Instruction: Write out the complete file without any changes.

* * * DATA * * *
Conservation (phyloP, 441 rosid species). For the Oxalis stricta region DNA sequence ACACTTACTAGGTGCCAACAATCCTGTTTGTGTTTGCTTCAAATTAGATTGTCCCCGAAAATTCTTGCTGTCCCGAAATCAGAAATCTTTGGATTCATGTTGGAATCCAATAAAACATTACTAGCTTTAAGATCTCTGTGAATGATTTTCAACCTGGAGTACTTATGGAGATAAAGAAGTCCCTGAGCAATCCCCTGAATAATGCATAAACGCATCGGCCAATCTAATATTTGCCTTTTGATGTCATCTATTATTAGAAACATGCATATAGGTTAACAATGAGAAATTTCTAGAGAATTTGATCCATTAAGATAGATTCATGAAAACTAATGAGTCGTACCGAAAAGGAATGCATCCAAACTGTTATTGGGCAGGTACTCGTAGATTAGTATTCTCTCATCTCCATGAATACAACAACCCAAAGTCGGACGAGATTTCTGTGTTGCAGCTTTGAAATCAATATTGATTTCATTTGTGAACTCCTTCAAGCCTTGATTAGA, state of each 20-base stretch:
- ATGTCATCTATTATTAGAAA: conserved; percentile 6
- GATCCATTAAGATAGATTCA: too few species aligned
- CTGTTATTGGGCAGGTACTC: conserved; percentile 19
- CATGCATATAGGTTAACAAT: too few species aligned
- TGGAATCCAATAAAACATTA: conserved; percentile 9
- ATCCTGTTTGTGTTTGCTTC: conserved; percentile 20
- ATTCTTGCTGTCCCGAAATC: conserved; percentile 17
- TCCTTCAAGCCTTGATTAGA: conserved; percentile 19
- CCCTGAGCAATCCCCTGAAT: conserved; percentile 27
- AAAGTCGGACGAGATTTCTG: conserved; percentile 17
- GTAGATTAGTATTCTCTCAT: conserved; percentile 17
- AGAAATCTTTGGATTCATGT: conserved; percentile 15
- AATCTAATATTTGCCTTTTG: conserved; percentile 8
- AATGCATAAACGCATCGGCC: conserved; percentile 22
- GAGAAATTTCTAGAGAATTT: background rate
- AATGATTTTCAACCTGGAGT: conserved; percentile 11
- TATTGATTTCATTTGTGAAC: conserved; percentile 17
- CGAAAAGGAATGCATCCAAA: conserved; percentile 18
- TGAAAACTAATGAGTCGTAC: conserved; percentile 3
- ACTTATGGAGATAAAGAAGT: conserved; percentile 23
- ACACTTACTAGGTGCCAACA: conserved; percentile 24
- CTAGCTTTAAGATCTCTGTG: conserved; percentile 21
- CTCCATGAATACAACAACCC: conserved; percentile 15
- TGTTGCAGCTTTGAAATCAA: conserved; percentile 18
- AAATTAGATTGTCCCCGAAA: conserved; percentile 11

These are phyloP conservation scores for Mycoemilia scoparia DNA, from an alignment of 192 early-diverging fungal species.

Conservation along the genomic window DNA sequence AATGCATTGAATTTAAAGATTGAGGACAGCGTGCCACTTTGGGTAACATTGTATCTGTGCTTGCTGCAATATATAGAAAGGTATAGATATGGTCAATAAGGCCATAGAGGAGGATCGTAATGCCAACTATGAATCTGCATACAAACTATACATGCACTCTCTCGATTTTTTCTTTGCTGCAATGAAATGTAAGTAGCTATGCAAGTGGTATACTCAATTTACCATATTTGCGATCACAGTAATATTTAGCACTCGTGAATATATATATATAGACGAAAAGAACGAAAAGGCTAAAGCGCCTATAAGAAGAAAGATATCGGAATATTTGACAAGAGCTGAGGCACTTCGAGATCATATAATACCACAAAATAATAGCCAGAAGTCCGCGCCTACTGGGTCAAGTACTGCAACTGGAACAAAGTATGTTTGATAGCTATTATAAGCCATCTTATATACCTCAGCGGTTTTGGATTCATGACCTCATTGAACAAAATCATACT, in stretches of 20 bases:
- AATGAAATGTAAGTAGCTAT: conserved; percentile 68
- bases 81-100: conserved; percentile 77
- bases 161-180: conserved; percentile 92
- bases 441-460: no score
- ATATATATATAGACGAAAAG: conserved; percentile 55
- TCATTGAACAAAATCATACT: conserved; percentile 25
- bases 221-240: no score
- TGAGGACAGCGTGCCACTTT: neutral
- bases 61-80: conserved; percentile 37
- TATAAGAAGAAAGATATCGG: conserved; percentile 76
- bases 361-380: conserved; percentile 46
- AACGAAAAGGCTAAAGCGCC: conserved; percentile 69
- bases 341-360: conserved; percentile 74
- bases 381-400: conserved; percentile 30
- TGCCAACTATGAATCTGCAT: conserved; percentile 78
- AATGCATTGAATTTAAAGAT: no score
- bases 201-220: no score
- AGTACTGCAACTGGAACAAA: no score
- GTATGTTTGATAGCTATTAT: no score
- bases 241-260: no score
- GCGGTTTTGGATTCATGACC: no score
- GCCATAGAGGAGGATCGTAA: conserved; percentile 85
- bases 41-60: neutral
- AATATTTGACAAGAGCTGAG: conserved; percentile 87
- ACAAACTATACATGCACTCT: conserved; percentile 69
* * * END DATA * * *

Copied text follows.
Conservation (phyloP, 441 rosid species). For the Oxalis stricta region DNA sequence ACACTTACTAGGTGCCAACAATCCTGTTTGTGTTTGCTTCAAATTAGATTGTCCCCGAAAATTCTTGCTGTCCCGAAATCAGAAATCTTTGGATTCATGTTGGAATCCAATAAAACATTACTAGCTTTAAGATCTCTGTGAATGATTTTCAACCTGGAGTACTTATGGAGATAAAGAAGTCCCTGAGCAATCCCCTGAATAATGCATAAACGCATCGGCCAATCTAATATTTGCCTTTTGATGTCATCTATTATTAGAAACATGCATATAGGTTAACAATGAGAAATTTCTAGAGAATTTGATCCATTAAGATAGATTCATGAAAACTAATGAGTCGTACCGAAAAGGAATGCATCCAAACTGTTATTGGGCAGGTACTCGTAGATTAGTATTCTCTCATCTCCATGAATACAACAACCCAAAGTCGGACGAGATTTCTGTGTTGCAGCTTTGAAATCAATATTGATTTCATTTGTGAACTCCTTCAAGCCTTGATTAGA, state of each 20-base stretch:
- ATGTCATCTATTATTAGAAA: conserved; percentile 6
- GATCCATTAAGATAGATTCA: too few species aligned
- CTGTTATTGGGCAGGTACTC: conserved; percentile 19
- CATGCATATAGGTTAACAAT: too few species aligned
- TGGAATCCAATAAAACATTA: conserved; percentile 9
- ATCCTGTTTGTGTTTGCTTC: conserved; percentile 20
- ATTCTTGCTGTCCCGAAATC: conserved; percentile 17
- TCCTTCAAGCCTTGATTAGA: conserved; percentile 19
- CCCTGAGCAATCCCCTGAAT: conserved; percentile 27
- AAAGTCGGACGAGATTTCTG: conserved; percentile 17
- GTAGATTAGTATTCTCTCAT: conserved; percentile 17
- AGAAATCTTTGGATTCATGT: conserved; percentile 15
- AATCTAATATTTGCCTTTTG: conserved; percentile 8
- AATGCATAAACGCATCGGCC: conserved; percentile 22
- GAGAAATTTCTAGAGAATTT: background rate
- AATGATTTTCAACCTGGAGT: conserved; percentile 11
- TATTGATTTCATTTGTGAAC: conserved; percentile 17
- CGAAAAGGAATGCATCCAAA: conserved; percentile 18
- TGAAAACTAATGAGTCGTAC: conserved; percentile 3
- ACTTATGGAGATAAAGAAGT: conserved; percentile 23
- ACACTTACTAGGTGCCAACA: conserved; percentile 24
- CTAGCTTTAAGATCTCTGTG: conserved; percentile 21
- CTCCATGAATACAACAACCC: conserved; percentile 15
- TGTTGCAGCTTTGAAATCAA: conserved; percentile 18
- AAATTAGATTGTCCCCGAAA: conserved; percentile 11

These are phyloP conservation scores for Mycoemilia scoparia DNA, from an alignment of 192 early-diverging fungal species.

Conservation along the genomic window DNA sequence AATGCATTGAATTTAAAGATTGAGGACAGCGTGCCACTTTGGGTAACATTGTATCTGTGCTTGCTGCAATATATAGAAAGGTATAGATATGGTCAATAAGGCCATAGAGGAGGATCGTAATGCCAACTATGAATCTGCATACAAACTATACATGCACTCTCTCGATTTTTTCTTTGCTGCAATGAAATGTAAGTAGCTATGCAAGTGGTATACTCAATTTACCATATTTGCGATCACAGTAATATTTAGCACTCGTGAATATATATATATAGACGAAAAGAACGAAAAGGCTAAAGCGCCTATAAGAAGAAAGATATCGGAATATTTGACAAGAGCTGAGGCACTTCGAGATCATATAATACCACAAAATAATAGCCAGAAGTCCGCGCCTACTGGGTCAAGTACTGCAACTGGAACAAAGTATGTTTGATAGCTATTATAAGCCATCTTATATACCTCAGCGGTTTTGGATTCATGACCTCATTGAACAAAATCATACT, in stretches of 20 bases:
- AATGAAATGTAAGTAGCTAT: conserved; percentile 68
- bases 81-100: conserved; percentile 77
- bases 161-180: conserved; percentile 92
- bases 441-460: no score
- ATATATATATAGACGAAAAG: conserved; percentile 55
- TCATTGAACAAAATCATACT: conserved; percentile 25
- bases 221-240: no score
- TGAGGACAGCGTGCCACTTT: neutral
- bases 61-80: conserved; percentile 37
- TATAAGAAGAAAGATATCGG: conserved; percentile 76
- bases 361-380: conserved; percentile 46
- AACGAAAAGGCTAAAGCGCC: conserved; percentile 69
- bases 341-360: conserved; percentile 74
- bases 381-400: conserved; percentile 30
- TGCCAACTATGAATCTGCAT: conserved; percentile 78
- AATGCATTGAATTTAAAGAT: no score
- bases 201-220: no score
- AGTACTGCAACTGGAACAAA: no score
- GTATGTTTGATAGCTATTAT: no score
- bases 241-260: no score
- GCGGTTTTGGATTCATGACC: no score
- GCCATAGAGGAGGATCGTAA: conserved; percentile 85
- bases 41-60: neutral
- AATATTTGACAAGAGCTGAG: conserved; percentile 87
- ACAAACTATACATGCACTCT: conserved; percentile 69